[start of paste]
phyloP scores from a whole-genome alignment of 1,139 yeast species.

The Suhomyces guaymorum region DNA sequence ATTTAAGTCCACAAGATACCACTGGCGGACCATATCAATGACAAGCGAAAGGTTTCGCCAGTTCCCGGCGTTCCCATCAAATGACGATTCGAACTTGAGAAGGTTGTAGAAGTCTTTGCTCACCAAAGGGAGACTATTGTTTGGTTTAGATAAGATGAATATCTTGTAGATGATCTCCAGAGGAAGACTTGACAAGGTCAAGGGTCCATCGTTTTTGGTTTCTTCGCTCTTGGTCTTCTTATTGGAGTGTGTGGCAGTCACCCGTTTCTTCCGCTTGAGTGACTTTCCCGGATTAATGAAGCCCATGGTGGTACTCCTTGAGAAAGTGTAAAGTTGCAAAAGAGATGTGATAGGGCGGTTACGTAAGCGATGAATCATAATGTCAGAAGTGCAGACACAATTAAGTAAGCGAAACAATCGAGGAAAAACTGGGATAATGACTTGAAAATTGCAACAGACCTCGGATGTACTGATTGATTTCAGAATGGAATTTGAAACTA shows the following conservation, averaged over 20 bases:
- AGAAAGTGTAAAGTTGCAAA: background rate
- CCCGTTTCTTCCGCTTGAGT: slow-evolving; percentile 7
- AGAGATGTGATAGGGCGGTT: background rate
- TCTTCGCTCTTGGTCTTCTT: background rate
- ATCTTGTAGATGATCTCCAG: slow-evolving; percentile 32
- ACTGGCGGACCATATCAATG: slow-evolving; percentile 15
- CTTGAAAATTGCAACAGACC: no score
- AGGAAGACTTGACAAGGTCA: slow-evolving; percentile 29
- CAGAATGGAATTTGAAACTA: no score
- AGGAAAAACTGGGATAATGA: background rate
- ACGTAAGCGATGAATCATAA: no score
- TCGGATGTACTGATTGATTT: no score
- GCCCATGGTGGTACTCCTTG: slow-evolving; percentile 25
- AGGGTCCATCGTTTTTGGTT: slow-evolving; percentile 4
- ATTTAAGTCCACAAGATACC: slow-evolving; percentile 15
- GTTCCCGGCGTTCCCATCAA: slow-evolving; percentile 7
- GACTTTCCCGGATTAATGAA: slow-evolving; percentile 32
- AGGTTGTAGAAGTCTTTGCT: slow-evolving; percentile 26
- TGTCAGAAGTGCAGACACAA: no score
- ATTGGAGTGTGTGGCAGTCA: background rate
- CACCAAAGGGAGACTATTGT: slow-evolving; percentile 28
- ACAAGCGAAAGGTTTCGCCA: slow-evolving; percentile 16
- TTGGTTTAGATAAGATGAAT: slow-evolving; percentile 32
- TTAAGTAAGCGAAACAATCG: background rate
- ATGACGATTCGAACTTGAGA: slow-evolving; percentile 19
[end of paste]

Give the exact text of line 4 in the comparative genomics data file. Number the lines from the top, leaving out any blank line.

- CCCGTTTCTTCCGCTTGAGT: slow-evolving; percentile 7